Sunday, December 5, 2010

So, What is a Jeanes Teacher?

In April of this year, I wrote an article about some African American children depicted in a series of children’s textbooks in 1938. The books were created during the height of the Jim Crow era, and the school reader gave black children images of other black children enjoying school life and enjoying learning. Instead of illustrations-----this series of books used actual photos of the children from the town of Drumright Oklahoma in 1938!

Gifts, by Emma Akin published in 1938

The book Gifts, by Emma Akin was particularly interesting, as I learned about an entire community of children and an interesting teacher who was part of an army of teachers devoted to teaching in the rural south.  These children from this text were all living in Drumright, Oklahoma. 

In this particular reader, instead of Dick and Jane, there were Johnnie Mae and Floyd and their younger sister, Clara Bell. They lived on a farm in the country instead of Maple Street, and they attended Wheatley School named for the poet Phyllis Wheatley. The stories were sweet stories, but one of the stories in the reader especially caught my eye and made me ask questions.

Front of the Wheatley School

To summarize the story from the reader----A woman walked onto the playground one day while the school children were on the swing set. She went over towards them and introduced herself. “My name is Miss Willa Green. I am the Jeanes teacher.”

Miss Willa Green meets the children on the playground.
Image from Gifts, by Emma Akin

One of the children takes Miss Green inside of the school to meet his own teacher.  “Mrs. Johnson, this is Miss Green, the Jeanes teacher.”

The Jeanes teacher is introduced.

Ok----now up till that time I was following the story until Miss Green told the children that she was a what?  

A Jeanes teacher?  So----what is a Jeanes teacher?

The story continued---the two teachers talked and the school based teacher told the Jeanes teacher about the school's need for books, pictures, and money to purchase things. They discussed making a fall garden and the Jeanes teacher would return the following week to meet the parents of the children.

Ok----so what was a Jeanes teacher?

The following chapter in the book addressed the same question.

The school reader told the story of a woman a century ago, who saw a need to help black children in the rural south to get a better education. The woman was Miss Anna T. Jeanes.

Miss Anna  T. Jeanes

The goals of Miss Jeanes teachers were spelled out in the reader:

So it appears that a foundation was developed to train teachers and to bring services to the classroom and to the families of rural children as well.  

Now prior to learning about the history of the Jeanes teachers, I had heard of the Rosenwald Fund, but the Jeanes Foundation was not known to me.  I was curious to learn more. After Anna Jeanes donated her funds, a suitable "first teacher" was sought and found. Miss Virginia Randoph was selected as the very first Jeanes teacher. She began teaching in 1908.  By 1939 there were over 500 Jeanes teachers in the rural south.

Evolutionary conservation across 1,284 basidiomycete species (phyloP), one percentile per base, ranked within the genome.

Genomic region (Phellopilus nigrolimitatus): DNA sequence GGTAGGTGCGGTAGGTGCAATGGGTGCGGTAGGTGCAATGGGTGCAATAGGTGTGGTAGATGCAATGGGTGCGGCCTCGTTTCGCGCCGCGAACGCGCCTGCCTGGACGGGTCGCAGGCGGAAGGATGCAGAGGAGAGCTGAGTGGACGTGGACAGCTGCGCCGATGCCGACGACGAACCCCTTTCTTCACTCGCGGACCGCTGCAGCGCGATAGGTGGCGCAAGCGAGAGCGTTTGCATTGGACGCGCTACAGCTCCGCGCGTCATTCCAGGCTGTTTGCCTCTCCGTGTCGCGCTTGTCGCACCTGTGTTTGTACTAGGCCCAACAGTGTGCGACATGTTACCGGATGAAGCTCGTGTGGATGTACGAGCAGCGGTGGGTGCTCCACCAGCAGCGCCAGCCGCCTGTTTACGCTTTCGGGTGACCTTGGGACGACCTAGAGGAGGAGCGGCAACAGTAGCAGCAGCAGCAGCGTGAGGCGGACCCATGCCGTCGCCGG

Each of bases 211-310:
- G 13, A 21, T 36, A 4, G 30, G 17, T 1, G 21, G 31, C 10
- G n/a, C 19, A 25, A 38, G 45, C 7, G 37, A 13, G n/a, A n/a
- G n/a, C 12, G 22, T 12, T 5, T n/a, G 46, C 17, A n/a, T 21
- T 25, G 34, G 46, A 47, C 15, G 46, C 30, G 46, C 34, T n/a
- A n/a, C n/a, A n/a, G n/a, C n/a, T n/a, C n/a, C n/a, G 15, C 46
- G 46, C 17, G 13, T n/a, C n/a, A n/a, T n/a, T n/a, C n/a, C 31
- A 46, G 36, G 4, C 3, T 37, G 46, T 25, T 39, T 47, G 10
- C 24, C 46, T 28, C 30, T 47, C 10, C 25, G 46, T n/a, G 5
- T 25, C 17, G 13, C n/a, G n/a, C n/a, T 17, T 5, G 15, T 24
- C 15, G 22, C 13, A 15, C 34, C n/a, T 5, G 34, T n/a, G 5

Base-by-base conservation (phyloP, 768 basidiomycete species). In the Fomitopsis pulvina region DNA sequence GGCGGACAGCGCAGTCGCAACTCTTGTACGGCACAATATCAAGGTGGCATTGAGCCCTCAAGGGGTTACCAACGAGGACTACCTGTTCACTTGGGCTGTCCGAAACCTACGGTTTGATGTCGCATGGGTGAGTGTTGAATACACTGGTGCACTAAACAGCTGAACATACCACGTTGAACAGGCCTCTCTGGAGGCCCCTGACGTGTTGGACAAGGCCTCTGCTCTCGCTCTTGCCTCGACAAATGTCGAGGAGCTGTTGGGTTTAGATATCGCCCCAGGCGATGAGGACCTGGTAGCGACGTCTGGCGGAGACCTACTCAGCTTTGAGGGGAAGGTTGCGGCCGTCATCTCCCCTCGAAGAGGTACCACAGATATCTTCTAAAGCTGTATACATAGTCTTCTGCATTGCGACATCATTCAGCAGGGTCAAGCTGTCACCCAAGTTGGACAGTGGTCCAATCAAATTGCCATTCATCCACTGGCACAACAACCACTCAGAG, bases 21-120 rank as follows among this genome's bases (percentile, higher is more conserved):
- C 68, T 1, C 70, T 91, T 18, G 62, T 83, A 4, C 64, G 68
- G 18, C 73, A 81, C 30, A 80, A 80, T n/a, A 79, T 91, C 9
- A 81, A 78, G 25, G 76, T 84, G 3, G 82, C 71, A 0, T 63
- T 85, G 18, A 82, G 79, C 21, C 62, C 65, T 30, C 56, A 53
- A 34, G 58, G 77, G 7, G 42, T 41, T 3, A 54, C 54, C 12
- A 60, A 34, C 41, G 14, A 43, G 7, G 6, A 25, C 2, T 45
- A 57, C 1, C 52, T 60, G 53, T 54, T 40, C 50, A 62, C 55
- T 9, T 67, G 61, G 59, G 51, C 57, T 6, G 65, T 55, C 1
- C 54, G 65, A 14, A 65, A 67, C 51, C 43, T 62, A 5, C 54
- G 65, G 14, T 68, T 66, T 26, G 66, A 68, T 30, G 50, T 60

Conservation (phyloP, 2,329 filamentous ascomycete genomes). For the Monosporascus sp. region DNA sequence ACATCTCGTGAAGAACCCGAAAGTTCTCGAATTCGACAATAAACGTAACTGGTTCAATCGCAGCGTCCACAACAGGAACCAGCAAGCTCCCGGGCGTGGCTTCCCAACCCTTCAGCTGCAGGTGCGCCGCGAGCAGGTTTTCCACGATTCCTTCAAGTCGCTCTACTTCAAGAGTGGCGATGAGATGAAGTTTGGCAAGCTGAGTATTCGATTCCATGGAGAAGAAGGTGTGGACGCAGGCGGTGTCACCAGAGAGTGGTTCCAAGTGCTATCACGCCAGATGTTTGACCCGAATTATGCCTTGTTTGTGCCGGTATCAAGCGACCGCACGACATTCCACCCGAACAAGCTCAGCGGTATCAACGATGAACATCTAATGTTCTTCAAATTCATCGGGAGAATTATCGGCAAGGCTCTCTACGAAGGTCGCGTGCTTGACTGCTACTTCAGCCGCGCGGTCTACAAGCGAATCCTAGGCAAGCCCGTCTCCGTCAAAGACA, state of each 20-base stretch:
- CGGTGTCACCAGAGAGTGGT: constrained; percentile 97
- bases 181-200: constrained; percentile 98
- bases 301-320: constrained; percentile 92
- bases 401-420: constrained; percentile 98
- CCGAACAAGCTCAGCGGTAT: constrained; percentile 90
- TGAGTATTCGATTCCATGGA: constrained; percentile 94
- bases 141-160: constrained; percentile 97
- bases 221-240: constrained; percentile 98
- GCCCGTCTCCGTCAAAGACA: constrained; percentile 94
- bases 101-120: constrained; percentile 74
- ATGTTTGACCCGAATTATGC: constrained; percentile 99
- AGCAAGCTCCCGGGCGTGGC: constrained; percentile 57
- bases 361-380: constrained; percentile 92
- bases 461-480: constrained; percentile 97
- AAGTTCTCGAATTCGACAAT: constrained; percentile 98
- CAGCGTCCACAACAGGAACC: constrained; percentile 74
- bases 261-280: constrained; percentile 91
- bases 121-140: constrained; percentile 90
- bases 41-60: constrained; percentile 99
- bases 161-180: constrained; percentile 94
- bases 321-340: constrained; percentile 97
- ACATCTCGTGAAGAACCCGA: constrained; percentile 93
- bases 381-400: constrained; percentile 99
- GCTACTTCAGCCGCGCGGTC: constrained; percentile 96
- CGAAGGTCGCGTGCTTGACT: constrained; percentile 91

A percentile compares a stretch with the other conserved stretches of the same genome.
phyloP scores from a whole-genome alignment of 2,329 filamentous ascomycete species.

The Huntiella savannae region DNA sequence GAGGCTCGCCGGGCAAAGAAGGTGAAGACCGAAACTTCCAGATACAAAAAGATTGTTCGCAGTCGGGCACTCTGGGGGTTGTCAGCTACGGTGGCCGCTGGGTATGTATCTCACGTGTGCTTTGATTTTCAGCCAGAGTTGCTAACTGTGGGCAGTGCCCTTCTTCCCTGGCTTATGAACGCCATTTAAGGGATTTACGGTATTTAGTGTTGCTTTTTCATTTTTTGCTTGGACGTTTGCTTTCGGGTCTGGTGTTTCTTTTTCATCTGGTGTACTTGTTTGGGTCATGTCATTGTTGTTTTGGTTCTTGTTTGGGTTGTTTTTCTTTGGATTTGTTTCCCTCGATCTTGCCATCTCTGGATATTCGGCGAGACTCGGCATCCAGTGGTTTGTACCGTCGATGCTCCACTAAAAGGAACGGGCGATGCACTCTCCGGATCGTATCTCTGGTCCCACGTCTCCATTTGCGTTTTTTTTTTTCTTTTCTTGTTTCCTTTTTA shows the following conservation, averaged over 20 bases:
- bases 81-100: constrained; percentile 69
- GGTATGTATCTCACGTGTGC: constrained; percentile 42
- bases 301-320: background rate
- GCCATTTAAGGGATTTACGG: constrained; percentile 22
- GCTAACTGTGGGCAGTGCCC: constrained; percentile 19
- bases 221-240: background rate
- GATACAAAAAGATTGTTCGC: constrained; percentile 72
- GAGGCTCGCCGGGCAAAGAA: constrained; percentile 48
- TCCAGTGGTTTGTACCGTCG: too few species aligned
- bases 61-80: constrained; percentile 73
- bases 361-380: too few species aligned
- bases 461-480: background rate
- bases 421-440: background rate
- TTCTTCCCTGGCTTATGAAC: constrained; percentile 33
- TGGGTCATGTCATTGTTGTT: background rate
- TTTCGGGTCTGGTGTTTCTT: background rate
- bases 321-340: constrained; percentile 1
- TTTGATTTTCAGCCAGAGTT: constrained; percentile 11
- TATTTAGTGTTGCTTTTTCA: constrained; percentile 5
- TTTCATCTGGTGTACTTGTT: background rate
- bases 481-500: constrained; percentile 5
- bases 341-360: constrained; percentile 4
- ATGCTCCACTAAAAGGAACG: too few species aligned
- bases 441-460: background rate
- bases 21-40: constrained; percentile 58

Miss Virginia Randolph, the first Jeanes Teacher

I became more curious about these teachers, especially since I had never met anyone else who had ever heard of them.  I asked some whom I knew who had worked in the school system, in Arkansas and in Oklahoma, but none were familiar with Jeanes teachers.

This school system from which the book was created (see my blog post from April) came out of Oklahoma. But I had questions---

Did they teach in every southern state? 
How were they assigned? 
How did they relate to the community?

I would later learn that in many places the Jeanes teachers were referred to as “supervisors”, for they brought more than just classroom instruction, they worked with the communities as well. But my basic questions would remain unanswered for years.

Then, in the 1990s while attending a used book sale, I was browsing through a number of old books discarded from some libraries, and I found it----a book whose title I could not overlook---“The Jeanes Teacher in the United States”!

The Jeanes Teacher in the United State
by Lance Jones 1939

What a find! This book actually provided detailed information on the history of  the Jeanes teachers and their training, as well as their work in multiple states.  And---the book had photos of teachers and some of the schools where they worked. Apparently this copy was a discarded book from an old library and here it was showing up for sale.

This was amazing!!  I learned that the Jeanes "supervisors",  were fully trained and integrated into small rural communities, training both local teachers and parents of the school children in methods of making their lives better, especially during the harsh years of the depression.

Jeannes Supervisor Making Home Visit - Charles City VA
Source: The Jeanes Teacher in the United States by Lance Jones 1937

I learned that there was cooperation often between Jeanes teachers, and representatives of the Rosenwald Fund, and the Slater fund as well.

The Randolph Training School 1930
Source: The Jeanes Teacher in the United States by Lance Jones 1937

I learned that though most were female, some of the Jeannes supervisors were men.

Fast Forward----In the early 1990s after relocating to Maryland,  I attended a local genealogy meeting and one of the members of the group indicated that she was beginning graduate school in history, and a "treasure chest" was found that once belonged to a deceased cousin. The treasures inside of that old trunk would lead to her master's thesis. You see, it turns out that her deceased relative had been a Jeannes supervisor for several decades.